Uptown 4: Riverbend, Carrollton & Broadmoor: 513 S Carrollton. 504-861-3932. Map.
AE DC DS MC V
WHY IT’S NOTEWORTHY
It’s the city’s longest-running Thai restaurant, originally opened by one of the more creative souls to purvey this cuisine. His food was always good, but his premises never were. To many people, however, minimal surroundings equates with authenticity, and so the place has a large number of loyal regulars who say this is the best Thai restaurant in town. It isn’t. The menu is interesting and at its best the food is exciting, but it’s inconsistent.
As Thai menus go, this one is offbeat enough to be worthy of notice. They do more with fish (they often serve pompano!) and duck than most other Thai places. Dishes not seen in any other local Thai place are sprinkled through the menu. Those who measure goodness of a restaurant by portion size may not be entirely pleased, but the prices seem fair enough.
The history of this place reaches back to the mid-1980s, when a Thai man whose name I have forgotten (it will come to me in the middle of the night someday and I’ll install it here) opened a grubby but good restaurant on Canal Street. There was only one other Thai restaurant then. He moved it a couple of times before winding up at the foot of Carrollton Avenue in the early 1990s, where Bangkok Thai has been ever since. The restaurant has changed hands at least twice since then. It immediately attracted students and teachers from Tulane and Loyola, which still form a large percentage of the clientele.
The dark, well-worn dining room gets most of its decor from Thai travel posters and other wall hangings that should have been replaced a long time ago. The most often-heard comment about the premises is, “It’s next door to Cooter Brown’s.”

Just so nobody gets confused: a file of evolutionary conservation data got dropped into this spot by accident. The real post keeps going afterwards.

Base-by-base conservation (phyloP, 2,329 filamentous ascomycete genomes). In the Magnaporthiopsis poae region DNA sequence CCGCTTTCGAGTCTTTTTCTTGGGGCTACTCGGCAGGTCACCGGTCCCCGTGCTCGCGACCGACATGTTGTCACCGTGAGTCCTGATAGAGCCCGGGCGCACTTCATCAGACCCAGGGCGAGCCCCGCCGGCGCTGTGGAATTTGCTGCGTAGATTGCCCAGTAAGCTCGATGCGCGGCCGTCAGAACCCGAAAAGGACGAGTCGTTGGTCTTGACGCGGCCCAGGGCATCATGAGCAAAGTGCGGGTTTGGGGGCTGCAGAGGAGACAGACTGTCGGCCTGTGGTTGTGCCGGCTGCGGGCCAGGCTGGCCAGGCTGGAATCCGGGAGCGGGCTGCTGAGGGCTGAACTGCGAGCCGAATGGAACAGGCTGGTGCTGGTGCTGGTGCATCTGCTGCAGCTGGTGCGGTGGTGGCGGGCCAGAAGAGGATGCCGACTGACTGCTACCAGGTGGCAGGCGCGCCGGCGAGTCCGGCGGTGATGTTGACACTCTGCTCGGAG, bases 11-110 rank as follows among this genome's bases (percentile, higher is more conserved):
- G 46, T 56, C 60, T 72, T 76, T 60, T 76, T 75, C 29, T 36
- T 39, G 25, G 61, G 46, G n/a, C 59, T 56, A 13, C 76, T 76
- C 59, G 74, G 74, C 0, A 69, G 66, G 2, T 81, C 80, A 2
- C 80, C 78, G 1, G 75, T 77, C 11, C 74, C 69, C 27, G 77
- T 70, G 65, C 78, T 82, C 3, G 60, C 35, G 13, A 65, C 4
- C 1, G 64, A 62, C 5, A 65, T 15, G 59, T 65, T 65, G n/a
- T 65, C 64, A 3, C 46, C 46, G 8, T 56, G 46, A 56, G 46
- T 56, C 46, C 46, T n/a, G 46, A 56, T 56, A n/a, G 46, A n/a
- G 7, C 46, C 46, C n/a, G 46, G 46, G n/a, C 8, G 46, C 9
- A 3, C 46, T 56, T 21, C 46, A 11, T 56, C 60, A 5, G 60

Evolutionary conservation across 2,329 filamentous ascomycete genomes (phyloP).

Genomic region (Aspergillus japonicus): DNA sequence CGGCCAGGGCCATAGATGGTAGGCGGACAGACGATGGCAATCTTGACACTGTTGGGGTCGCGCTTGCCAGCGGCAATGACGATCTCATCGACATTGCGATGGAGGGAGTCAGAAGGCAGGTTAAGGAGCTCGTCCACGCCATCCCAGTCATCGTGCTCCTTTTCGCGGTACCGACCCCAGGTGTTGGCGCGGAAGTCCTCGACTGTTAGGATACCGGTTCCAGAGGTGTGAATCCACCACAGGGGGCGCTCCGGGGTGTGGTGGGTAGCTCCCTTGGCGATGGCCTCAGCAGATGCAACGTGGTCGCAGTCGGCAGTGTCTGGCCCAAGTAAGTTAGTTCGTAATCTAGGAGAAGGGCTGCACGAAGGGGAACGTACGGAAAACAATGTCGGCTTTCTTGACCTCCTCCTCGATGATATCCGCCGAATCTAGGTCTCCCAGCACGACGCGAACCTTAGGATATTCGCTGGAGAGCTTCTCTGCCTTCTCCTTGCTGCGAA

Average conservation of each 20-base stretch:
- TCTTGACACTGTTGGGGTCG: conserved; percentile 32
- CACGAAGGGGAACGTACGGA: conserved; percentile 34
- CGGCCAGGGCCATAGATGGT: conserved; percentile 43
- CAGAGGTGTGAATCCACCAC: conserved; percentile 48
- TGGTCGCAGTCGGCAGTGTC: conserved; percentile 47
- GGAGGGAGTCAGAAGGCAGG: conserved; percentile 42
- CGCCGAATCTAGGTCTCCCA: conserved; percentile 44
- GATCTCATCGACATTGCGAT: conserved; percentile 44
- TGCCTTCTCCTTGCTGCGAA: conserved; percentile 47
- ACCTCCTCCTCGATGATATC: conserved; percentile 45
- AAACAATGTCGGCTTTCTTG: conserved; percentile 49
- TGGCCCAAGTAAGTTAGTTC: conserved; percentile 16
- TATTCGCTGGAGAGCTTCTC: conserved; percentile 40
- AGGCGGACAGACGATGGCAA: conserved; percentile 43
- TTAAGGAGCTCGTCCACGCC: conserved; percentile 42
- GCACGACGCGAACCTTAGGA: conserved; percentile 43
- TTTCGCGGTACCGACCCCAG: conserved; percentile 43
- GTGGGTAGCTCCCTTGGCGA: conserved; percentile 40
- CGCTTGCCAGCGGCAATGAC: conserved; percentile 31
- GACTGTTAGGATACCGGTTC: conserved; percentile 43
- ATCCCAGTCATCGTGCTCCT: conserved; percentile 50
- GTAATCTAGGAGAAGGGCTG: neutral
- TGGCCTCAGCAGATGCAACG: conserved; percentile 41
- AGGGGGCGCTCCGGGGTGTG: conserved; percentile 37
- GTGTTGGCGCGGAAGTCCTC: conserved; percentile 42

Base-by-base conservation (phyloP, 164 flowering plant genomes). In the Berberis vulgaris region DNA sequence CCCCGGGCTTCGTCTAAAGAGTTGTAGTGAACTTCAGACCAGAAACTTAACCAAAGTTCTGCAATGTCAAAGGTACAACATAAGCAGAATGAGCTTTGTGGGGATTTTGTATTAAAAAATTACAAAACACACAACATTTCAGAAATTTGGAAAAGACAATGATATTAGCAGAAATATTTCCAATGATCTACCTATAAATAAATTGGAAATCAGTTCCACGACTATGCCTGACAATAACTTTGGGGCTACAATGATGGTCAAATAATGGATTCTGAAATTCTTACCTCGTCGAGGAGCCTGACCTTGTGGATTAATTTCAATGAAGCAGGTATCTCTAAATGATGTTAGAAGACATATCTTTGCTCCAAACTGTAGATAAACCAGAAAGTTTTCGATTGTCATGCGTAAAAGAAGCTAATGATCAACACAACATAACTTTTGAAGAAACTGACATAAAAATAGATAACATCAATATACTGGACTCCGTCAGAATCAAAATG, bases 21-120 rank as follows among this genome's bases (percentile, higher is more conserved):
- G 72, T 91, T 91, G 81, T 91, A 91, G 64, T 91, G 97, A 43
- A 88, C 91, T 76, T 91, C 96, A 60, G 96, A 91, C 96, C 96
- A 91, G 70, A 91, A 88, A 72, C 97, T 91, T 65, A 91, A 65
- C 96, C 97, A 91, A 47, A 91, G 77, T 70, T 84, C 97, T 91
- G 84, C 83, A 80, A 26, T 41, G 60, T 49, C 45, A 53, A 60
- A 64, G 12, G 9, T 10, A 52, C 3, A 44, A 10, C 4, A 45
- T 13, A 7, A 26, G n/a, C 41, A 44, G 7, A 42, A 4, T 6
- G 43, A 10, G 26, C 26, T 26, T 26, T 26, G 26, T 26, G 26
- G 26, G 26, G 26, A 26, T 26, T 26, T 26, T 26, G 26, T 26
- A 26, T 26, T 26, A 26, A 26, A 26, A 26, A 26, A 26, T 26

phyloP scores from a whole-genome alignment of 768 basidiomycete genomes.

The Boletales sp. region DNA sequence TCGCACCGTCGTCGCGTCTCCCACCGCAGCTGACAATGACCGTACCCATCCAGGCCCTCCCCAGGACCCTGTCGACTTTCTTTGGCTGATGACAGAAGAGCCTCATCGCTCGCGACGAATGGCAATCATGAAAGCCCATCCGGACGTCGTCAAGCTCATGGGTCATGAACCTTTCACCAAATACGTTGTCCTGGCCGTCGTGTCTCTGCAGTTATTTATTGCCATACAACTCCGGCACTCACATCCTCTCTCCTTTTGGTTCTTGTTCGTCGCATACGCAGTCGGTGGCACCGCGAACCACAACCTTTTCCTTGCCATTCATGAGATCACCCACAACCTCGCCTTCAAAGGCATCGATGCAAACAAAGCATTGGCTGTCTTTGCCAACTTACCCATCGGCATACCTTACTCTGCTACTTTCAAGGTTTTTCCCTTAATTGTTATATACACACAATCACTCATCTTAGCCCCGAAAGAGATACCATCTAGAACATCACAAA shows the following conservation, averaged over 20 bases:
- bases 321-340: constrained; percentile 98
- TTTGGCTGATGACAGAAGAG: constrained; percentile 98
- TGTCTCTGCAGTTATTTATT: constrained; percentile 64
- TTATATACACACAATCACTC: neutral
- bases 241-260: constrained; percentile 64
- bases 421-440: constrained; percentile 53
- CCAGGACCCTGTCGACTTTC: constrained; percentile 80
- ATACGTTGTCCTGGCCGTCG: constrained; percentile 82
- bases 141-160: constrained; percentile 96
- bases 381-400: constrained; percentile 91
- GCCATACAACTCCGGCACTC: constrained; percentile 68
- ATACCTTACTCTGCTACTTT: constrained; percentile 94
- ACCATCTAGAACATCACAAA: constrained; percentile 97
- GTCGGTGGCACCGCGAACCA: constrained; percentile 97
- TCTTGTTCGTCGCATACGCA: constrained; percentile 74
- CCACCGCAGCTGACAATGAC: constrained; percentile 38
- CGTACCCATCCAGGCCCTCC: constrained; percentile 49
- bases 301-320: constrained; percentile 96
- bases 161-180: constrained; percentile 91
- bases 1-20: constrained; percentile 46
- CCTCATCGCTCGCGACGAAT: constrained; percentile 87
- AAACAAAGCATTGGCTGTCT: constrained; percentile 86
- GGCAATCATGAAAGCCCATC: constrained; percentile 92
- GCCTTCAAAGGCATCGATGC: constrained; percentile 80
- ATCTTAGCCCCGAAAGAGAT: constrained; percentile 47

Goong naree (spicy shrimp fried in rice paper)
Chicken or shrimp satay (grilled on skewers, with peanut sauce)
Fried calamari with red curry
Coconut milk soup with chicken or shrimp
Thai spicy-sour soup with shrimp
Silver noodle salad with chicken
Yellow Thai curry with vegetables
Red curry with pork or beef
Green curry with chicken or shrimp
Panang curry with pork or shrimp
Masaman curry with chicken
Thai basil sautee with beef, duck or shrimp
Thai garlic sautee with shrimp or chicken
Thai ginger sautee with beef
Thai barbecue chicken
Wide noodles with shrimp or chicken
Pineapple fried rice with chicken and sausage
Chili and garlic pompano
Catfish with Thai basil
Mango with sweet sticky rice
FOR BEST RESULTS
The soups, seafood, and duck are the most exciting dishes. Make sure everything is too stove-hot to eat when it arrives. Be sure to tell the waiter how pepper-hot you want the food; the inclination is to back off the chilies, which makes the eating much less interesting.
OPPORTUNITIES FOR IMPROVEMENT
I personally wish they’d close the place for a few weeks and give it a Katrina-style gutting and renovation.
FACTORS OTHER THAN FOOD
Up to three points, positive or negative, for these characteristics. Absence of points denotes average performance in the matter.
- Dining Environment -2
- Consistency -1
- Value +1
- Wine & Bar
- Local Color +1
- Open Sunday lunch and dinner
- Open Monday lunch and dinner
- Open some holidays
- Open all afternoon
- Quick, good meal
- No reservations
ANECDOTES AND ANALYSIS
I suppose there is such a thing as a bad Thai restaurant, but although this is my least favorite of the local Thai places, you could do much worse than to eat here. I find the food lacking in polish and balance, and the consistency record is less than perfect. I also find the environment somewhat depressing. On the other hand, the prices are low and I’ve never had a bad dish here.